ECCL considers that institutions have no place in modern European societies. They strongly oppose the notion that some children will always need institutional care. While many children with disabilities will need a range of professional support services throughout their lives, ECCL believes there is no justification for providing such services in an isolated or segregated environment, whatever the nature of the child’s disability. All of the services they need can be provided in the family home, foster care or small community homes.
If governments introduce a policy of maintaining institutions for those children considered to have ‘severe and profound’ disabilities, they will create environments which do little more than “warehouse” such children. Children living in these institutions do not receive an acceptable level of care, support or education. Often they are abandoned because their parents are encouraged to forget about their existence. Those families who do want to maintain contact find it difficult to do so because many institutions are situated in rural areas with limited access by public transport. The children in such institutions have little or no opportunity to experience contact, let alone friendship with non-disabled peers. Nor are they enabled to make decisions for themselves, which is crucial to the development of every child.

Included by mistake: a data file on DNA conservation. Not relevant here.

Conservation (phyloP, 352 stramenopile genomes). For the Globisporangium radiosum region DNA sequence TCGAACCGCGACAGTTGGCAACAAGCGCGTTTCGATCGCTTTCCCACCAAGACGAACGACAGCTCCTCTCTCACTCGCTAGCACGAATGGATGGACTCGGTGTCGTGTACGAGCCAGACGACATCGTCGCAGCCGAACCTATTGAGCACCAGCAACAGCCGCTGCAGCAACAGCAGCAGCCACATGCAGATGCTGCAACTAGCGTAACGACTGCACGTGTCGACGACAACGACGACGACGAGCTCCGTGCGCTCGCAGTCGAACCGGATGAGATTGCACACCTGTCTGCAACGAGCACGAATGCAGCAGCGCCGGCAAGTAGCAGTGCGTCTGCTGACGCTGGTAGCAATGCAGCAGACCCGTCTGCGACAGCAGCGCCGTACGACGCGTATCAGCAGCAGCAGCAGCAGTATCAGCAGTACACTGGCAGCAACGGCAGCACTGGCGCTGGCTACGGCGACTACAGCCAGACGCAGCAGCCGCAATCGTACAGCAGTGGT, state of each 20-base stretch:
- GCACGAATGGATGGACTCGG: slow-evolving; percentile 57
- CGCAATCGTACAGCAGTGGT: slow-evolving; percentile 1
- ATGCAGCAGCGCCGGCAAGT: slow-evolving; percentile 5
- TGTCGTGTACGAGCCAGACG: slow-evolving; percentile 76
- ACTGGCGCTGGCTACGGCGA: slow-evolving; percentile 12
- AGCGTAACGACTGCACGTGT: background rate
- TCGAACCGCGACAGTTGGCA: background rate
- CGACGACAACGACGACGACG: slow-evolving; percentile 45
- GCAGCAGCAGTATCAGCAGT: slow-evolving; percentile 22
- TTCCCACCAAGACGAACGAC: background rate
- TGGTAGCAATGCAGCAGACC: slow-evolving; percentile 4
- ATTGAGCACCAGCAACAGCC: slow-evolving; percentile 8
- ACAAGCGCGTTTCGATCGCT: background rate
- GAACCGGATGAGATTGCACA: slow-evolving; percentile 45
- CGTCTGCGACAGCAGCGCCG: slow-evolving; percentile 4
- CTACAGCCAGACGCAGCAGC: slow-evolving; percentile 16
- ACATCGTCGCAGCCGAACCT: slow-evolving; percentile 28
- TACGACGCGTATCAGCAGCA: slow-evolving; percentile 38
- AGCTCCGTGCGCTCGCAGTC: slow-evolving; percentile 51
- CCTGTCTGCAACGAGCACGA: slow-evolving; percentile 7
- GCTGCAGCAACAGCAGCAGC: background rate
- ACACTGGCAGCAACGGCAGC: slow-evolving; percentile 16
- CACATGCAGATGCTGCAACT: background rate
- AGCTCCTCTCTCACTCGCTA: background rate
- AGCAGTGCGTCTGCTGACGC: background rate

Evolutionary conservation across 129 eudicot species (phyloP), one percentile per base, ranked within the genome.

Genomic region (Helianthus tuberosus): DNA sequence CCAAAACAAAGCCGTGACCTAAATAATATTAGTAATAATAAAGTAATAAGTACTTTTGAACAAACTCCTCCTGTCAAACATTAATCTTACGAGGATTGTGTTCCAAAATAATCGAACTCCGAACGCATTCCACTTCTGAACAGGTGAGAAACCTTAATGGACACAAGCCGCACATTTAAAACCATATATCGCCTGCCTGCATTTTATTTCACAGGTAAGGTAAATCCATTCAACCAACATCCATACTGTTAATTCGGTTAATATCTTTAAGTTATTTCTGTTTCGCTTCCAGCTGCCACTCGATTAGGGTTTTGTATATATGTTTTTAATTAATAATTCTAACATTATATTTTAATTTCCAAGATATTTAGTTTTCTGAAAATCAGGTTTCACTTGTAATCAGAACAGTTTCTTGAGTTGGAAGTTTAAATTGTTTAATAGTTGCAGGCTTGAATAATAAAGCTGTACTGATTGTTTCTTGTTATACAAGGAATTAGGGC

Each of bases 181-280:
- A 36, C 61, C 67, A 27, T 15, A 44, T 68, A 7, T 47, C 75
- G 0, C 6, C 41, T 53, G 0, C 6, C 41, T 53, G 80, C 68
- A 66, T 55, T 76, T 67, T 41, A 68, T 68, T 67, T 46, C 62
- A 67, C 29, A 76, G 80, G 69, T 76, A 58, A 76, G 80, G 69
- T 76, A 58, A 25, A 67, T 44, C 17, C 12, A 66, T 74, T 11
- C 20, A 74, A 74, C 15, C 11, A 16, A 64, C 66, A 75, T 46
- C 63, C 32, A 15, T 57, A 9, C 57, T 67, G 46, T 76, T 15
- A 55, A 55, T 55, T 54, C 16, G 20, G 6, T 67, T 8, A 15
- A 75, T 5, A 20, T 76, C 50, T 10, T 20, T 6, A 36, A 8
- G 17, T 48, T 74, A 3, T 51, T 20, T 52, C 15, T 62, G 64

Numerous studies show that the institutionalisation of disabled children leads to serious delays and impairments in their personal development. Thus those children who have been institutionalised will have more difficulties in participating in society than their peers who have received the support that they need while living in the community with either natural or foster families.
People with disabilities face widespread stigma and discrimination. The segregation of disabled people compounds the ignorance, fear and prejudice of non-disabled people towards disabled people. Only by ending the institutionalisation of all disabled children and adults and promoting their social inclusion will it be possible to overcome such negative attitudes. By enabling disabled and non-disabled children to play together, go to school together and grow up together, they will learn and accept that it is normal to be different.
For these reasons, ECCL considers that action must be taken to close all institutions for disabled children in Europe and develop an appropriate range of alternative community-based services as alternatives to institutional care. Any investment in institutional care for disabled children will perpetuate the situation and hinder the development of quality community-based services for them. Thus policies and resources must be focused on the planning and provision of community-based services which are responsive to the needs of disabled children and adults.
©European Coalition for Community Living